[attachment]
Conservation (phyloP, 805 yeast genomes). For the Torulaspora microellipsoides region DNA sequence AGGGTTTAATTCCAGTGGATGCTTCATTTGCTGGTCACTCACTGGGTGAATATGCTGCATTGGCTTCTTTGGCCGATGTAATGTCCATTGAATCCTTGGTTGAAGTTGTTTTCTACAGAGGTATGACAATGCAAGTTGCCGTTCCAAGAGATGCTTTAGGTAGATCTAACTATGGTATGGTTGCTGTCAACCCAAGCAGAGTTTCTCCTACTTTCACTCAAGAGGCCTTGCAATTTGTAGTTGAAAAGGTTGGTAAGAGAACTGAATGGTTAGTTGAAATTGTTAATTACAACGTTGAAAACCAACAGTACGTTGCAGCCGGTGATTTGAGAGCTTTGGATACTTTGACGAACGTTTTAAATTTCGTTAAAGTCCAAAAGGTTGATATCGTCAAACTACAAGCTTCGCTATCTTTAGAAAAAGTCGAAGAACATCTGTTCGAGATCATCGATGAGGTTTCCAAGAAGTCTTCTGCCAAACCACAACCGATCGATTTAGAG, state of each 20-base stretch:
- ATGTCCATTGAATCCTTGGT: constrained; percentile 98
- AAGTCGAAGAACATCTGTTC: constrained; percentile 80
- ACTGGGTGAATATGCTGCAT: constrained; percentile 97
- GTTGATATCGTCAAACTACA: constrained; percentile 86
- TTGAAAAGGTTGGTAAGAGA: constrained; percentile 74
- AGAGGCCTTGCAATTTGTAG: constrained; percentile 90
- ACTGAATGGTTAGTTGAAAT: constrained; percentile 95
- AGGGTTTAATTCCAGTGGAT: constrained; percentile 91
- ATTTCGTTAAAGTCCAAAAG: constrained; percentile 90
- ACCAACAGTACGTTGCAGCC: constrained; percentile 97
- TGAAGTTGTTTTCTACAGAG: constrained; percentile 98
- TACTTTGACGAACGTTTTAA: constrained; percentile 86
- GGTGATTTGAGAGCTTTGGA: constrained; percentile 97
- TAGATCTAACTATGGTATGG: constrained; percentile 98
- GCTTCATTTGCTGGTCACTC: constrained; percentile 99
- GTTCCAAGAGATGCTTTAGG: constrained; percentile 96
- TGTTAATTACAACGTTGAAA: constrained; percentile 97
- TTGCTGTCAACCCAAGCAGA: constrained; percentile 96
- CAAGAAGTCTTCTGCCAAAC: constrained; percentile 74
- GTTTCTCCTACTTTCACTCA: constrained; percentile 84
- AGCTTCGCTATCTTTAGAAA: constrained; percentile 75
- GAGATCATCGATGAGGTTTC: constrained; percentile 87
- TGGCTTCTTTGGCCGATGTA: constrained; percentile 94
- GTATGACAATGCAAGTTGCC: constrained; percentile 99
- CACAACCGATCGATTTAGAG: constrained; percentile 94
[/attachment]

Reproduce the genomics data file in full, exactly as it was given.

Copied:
Conservation (phyloP, 805 yeast genomes). For the Torulaspora microellipsoides region DNA sequence AGGGTTTAATTCCAGTGGATGCTTCATTTGCTGGTCACTCACTGGGTGAATATGCTGCATTGGCTTCTTTGGCCGATGTAATGTCCATTGAATCCTTGGTTGAAGTTGTTTTCTACAGAGGTATGACAATGCAAGTTGCCGTTCCAAGAGATGCTTTAGGTAGATCTAACTATGGTATGGTTGCTGTCAACCCAAGCAGAGTTTCTCCTACTTTCACTCAAGAGGCCTTGCAATTTGTAGTTGAAAAGGTTGGTAAGAGAACTGAATGGTTAGTTGAAATTGTTAATTACAACGTTGAAAACCAACAGTACGTTGCAGCCGGTGATTTGAGAGCTTTGGATACTTTGACGAACGTTTTAAATTTCGTTAAAGTCCAAAAGGTTGATATCGTCAAACTACAAGCTTCGCTATCTTTAGAAAAAGTCGAAGAACATCTGTTCGAGATCATCGATGAGGTTTCCAAGAAGTCTTCTGCCAAACCACAACCGATCGATTTAGAG, state of each 20-base stretch:
- ATGTCCATTGAATCCTTGGT: constrained; percentile 98
- AAGTCGAAGAACATCTGTTC: constrained; percentile 80
- ACTGGGTGAATATGCTGCAT: constrained; percentile 97
- GTTGATATCGTCAAACTACA: constrained; percentile 86
- TTGAAAAGGTTGGTAAGAGA: constrained; percentile 74
- AGAGGCCTTGCAATTTGTAG: constrained; percentile 90
- ACTGAATGGTTAGTTGAAAT: constrained; percentile 95
- AGGGTTTAATTCCAGTGGAT: constrained; percentile 91
- ATTTCGTTAAAGTCCAAAAG: constrained; percentile 90
- ACCAACAGTACGTTGCAGCC: constrained; percentile 97
- TGAAGTTGTTTTCTACAGAG: constrained; percentile 98
- TACTTTGACGAACGTTTTAA: constrained; percentile 86
- GGTGATTTGAGAGCTTTGGA: constrained; percentile 97
- TAGATCTAACTATGGTATGG: constrained; percentile 98
- GCTTCATTTGCTGGTCACTC: constrained; percentile 99
- GTTCCAAGAGATGCTTTAGG: constrained; percentile 96
- TGTTAATTACAACGTTGAAA: constrained; percentile 97
- TTGCTGTCAACCCAAGCAGA: constrained; percentile 96
- CAAGAAGTCTTCTGCCAAAC: constrained; percentile 74
- GTTTCTCCTACTTTCACTCA: constrained; percentile 84
- AGCTTCGCTATCTTTAGAAA: constrained; percentile 75
- GAGATCATCGATGAGGTTTC: constrained; percentile 87
- TGGCTTCTTTGGCCGATGTA: constrained; percentile 94
- GTATGACAATGCAAGTTGCC: constrained; percentile 99
- CACAACCGATCGATTTAGAG: constrained; percentile 94